MSI MPG Z490 Carbon Gaming WiFi Review
As we move through these photographs bits of the Carbon can, in isolation, look a bit jumbled. Stripes here, dark grey there, carbon somewhere else, but when you look at it here you can see how it all flows together nicely. The lines that take you from the chipset heatsink towards 10 o'clock work nicely with the ones going out towards 9 o'clock. This is the 8:50pm motherboard.
The top end of the MPG Carbon is very nice. Just enough carbon effect to live up to its name, but without turning into a gaudy pretender. We especially like the contrast between the gun-metal grey of the heatsinks and the carbon on the IO/Heatsink combo.
We know we make a lot of fuss over the motherboard coverings that have become in vogue, but when you look at how busy the bottom of the Carbon is - and we're not pointing fingers just using it as an example - you can see what we mean. The middle bit, covered by the Carbon identifier, is just much cleaner looking. With the two M.2 heatspreaders it looks like a side on, top down view of the Enterprise. Or maybe I'm tired.
So far in the 7 previews I've written it is clear that the high end boards have an 8+8 arrangement, the more affordable ones an 8+4, and the Carbon is firmly in the 8+4. More than enough power for usable overclocking efforts, without breaking the bank on more power than you'll ever utilise.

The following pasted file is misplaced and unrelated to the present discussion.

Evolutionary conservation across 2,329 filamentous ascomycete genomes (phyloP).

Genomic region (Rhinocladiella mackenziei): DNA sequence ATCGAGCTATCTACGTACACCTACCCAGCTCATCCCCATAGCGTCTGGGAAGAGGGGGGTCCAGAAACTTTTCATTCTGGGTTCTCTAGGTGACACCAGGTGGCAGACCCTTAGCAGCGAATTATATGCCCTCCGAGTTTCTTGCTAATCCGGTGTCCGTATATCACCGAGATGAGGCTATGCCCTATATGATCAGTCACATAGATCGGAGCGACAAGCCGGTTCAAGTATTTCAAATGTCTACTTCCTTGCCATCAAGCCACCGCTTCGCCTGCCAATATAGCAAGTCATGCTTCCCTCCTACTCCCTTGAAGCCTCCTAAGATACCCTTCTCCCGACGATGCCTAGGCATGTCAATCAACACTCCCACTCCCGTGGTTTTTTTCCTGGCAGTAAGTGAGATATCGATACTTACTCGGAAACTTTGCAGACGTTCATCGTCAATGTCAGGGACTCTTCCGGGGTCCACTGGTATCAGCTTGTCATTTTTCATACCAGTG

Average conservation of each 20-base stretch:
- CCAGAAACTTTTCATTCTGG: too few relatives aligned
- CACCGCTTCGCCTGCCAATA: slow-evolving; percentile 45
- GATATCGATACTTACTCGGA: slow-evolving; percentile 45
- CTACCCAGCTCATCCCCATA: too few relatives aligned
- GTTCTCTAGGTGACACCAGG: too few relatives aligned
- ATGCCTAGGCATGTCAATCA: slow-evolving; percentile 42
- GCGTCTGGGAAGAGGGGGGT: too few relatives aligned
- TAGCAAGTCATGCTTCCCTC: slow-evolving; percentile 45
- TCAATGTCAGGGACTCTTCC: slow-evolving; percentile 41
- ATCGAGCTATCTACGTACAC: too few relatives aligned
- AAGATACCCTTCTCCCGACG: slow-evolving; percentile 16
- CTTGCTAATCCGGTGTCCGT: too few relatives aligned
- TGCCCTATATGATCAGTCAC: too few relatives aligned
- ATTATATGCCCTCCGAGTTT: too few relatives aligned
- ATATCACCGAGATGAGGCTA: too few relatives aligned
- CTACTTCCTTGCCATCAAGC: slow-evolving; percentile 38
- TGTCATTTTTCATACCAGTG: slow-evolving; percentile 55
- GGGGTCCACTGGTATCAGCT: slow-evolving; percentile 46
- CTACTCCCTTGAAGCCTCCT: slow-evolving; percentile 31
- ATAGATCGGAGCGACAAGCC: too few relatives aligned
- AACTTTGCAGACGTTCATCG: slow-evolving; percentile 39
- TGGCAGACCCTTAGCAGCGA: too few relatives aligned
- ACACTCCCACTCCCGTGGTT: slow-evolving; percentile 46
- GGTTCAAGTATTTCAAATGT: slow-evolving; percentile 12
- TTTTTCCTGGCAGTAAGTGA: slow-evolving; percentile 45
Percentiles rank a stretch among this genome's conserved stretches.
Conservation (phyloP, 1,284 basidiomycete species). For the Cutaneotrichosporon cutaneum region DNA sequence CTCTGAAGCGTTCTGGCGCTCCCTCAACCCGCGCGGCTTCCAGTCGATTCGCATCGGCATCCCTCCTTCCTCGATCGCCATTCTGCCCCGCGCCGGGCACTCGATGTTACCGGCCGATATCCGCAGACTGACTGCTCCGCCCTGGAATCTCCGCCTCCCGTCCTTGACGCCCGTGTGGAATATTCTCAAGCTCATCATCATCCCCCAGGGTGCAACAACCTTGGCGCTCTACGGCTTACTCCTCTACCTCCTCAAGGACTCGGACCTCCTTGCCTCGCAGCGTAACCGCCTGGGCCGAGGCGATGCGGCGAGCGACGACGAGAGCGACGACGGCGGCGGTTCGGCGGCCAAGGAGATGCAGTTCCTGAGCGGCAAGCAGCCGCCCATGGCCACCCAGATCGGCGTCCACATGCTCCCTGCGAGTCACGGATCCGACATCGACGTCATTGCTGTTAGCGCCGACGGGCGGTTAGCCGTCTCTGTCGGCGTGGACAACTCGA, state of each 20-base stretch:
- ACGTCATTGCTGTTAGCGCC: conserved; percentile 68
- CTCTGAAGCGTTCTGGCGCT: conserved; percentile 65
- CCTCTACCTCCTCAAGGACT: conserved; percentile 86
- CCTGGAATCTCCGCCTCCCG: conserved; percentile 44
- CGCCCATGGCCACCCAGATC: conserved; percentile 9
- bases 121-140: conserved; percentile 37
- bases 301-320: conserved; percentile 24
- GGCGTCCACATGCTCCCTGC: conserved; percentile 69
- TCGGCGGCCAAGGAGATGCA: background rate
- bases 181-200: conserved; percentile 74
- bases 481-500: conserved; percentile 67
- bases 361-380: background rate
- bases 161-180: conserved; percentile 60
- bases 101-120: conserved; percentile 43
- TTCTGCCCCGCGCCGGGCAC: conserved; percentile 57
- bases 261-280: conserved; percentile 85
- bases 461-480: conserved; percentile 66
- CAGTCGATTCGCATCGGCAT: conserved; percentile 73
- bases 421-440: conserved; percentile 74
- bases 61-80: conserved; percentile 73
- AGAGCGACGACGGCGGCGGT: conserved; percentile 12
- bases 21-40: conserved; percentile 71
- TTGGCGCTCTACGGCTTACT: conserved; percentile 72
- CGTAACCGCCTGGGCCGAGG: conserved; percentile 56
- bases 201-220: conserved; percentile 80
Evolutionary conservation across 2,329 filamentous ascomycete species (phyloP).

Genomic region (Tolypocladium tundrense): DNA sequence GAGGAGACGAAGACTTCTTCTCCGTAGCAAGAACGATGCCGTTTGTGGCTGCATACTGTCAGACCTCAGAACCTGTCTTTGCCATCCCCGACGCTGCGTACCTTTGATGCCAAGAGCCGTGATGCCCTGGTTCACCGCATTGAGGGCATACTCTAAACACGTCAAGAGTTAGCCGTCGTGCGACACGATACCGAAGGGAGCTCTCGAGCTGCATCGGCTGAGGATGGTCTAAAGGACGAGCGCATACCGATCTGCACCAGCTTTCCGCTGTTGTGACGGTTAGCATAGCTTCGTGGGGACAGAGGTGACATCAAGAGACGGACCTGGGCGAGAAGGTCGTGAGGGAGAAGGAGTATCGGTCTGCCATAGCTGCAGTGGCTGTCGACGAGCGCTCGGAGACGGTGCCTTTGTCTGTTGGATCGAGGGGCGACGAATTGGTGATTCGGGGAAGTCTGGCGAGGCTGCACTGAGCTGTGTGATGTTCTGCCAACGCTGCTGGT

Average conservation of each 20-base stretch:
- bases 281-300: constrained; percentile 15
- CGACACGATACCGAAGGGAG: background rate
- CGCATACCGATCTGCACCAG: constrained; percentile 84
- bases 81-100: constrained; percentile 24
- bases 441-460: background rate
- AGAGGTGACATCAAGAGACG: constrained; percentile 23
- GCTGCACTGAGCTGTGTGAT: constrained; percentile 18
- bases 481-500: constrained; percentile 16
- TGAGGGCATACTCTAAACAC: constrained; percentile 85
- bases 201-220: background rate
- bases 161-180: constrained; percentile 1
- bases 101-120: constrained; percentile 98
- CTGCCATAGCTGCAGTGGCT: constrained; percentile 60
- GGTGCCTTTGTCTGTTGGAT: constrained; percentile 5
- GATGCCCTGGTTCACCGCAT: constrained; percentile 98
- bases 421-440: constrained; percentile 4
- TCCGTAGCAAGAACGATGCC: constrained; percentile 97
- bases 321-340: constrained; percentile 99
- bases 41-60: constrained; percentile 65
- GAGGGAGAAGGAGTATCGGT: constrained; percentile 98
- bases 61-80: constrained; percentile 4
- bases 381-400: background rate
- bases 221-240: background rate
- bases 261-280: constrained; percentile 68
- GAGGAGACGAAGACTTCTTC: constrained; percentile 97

The CPU power is never an interesting bit, beyond how much power a motherboard can take, but the top right is where all the business happens. The Carbon has five fan headers in this small photograph, moving from a CPU fan on the left, to a Pump/Fan at the top right, and then three case fans. Between those are the Corsair and Rainbow RGB headers for your lighting efforts.
As we move down the side of the Carbon we find, from top to bottom, a USB 3.2 Gen2 header for those of you with the latest cases, followed by a USB 3.1 for those of you with favourite old ones. Below that the endlessly popular 6Gbps SATA ports, here in a quantity of six. I can't be the only person with a SSD which is so old it's testing the limits of the manufacturers MTBF rating?